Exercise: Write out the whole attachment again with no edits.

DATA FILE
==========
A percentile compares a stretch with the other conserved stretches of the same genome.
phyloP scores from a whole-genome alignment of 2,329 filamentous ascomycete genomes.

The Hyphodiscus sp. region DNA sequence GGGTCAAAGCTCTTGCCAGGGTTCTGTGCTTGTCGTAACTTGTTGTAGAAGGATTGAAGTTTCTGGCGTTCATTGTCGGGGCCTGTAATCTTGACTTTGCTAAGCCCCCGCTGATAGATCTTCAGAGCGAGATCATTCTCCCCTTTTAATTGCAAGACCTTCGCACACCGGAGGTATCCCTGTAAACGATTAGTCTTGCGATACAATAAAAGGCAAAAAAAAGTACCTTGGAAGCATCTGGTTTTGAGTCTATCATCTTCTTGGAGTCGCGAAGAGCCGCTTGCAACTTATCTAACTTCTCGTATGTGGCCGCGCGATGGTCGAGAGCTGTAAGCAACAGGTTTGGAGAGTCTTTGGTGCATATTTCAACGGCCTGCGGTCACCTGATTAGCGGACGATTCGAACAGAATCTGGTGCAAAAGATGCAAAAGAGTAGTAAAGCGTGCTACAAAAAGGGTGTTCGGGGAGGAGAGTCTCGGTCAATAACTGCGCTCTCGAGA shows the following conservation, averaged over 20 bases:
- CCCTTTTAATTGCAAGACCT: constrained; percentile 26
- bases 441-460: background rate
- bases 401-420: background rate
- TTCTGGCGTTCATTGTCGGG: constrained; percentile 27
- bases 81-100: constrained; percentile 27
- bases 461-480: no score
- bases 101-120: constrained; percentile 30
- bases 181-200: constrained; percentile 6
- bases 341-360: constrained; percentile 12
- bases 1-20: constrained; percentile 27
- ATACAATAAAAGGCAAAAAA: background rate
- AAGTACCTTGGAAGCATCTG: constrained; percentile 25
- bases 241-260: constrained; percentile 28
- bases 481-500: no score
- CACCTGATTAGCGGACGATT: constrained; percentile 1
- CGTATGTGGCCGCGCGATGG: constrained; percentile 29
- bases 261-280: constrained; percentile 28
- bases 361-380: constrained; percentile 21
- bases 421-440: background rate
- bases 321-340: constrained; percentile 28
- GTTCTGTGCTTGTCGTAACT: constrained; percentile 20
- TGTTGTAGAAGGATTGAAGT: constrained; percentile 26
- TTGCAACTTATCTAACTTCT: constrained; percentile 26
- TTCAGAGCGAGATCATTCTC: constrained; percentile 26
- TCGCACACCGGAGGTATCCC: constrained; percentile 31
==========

A percentile compares a stretch with the other conserved stretches of the same genome.
phyloP scores from a whole-genome alignment of 2,329 filamentous ascomycete genomes.

The Hyphodiscus sp. region DNA sequence GGGTCAAAGCTCTTGCCAGGGTTCTGTGCTTGTCGTAACTTGTTGTAGAAGGATTGAAGTTTCTGGCGTTCATTGTCGGGGCCTGTAATCTTGACTTTGCTAAGCCCCCGCTGATAGATCTTCAGAGCGAGATCATTCTCCCCTTTTAATTGCAAGACCTTCGCACACCGGAGGTATCCCTGTAAACGATTAGTCTTGCGATACAATAAAAGGCAAAAAAAAGTACCTTGGAAGCATCTGGTTTTGAGTCTATCATCTTCTTGGAGTCGCGAAGAGCCGCTTGCAACTTATCTAACTTCTCGTATGTGGCCGCGCGATGGTCGAGAGCTGTAAGCAACAGGTTTGGAGAGTCTTTGGTGCATATTTCAACGGCCTGCGGTCACCTGATTAGCGGACGATTCGAACAGAATCTGGTGCAAAAGATGCAAAAGAGTAGTAAAGCGTGCTACAAAAAGGGTGTTCGGGGAGGAGAGTCTCGGTCAATAACTGCGCTCTCGAGA shows the following conservation, averaged over 20 bases:
- CCCTTTTAATTGCAAGACCT: constrained; percentile 26
- bases 441-460: background rate
- bases 401-420: background rate
- TTCTGGCGTTCATTGTCGGG: constrained; percentile 27
- bases 81-100: constrained; percentile 27
- bases 461-480: no score
- bases 101-120: constrained; percentile 30
- bases 181-200: constrained; percentile 6
- bases 341-360: constrained; percentile 12
- bases 1-20: constrained; percentile 27
- ATACAATAAAAGGCAAAAAA: background rate
- AAGTACCTTGGAAGCATCTG: constrained; percentile 25
- bases 241-260: constrained; percentile 28
- bases 481-500: no score
- CACCTGATTAGCGGACGATT: constrained; percentile 1
- CGTATGTGGCCGCGCGATGG: constrained; percentile 29
- bases 261-280: constrained; percentile 28
- bases 361-380: constrained; percentile 21
- bases 421-440: background rate
- bases 321-340: constrained; percentile 28
- GTTCTGTGCTTGTCGTAACT: constrained; percentile 20
- TGTTGTAGAAGGATTGAAGT: constrained; percentile 26
- TTGCAACTTATCTAACTTCT: constrained; percentile 26
- TTCAGAGCGAGATCATTCTC: constrained; percentile 26
- TCGCACACCGGAGGTATCCC: constrained; percentile 31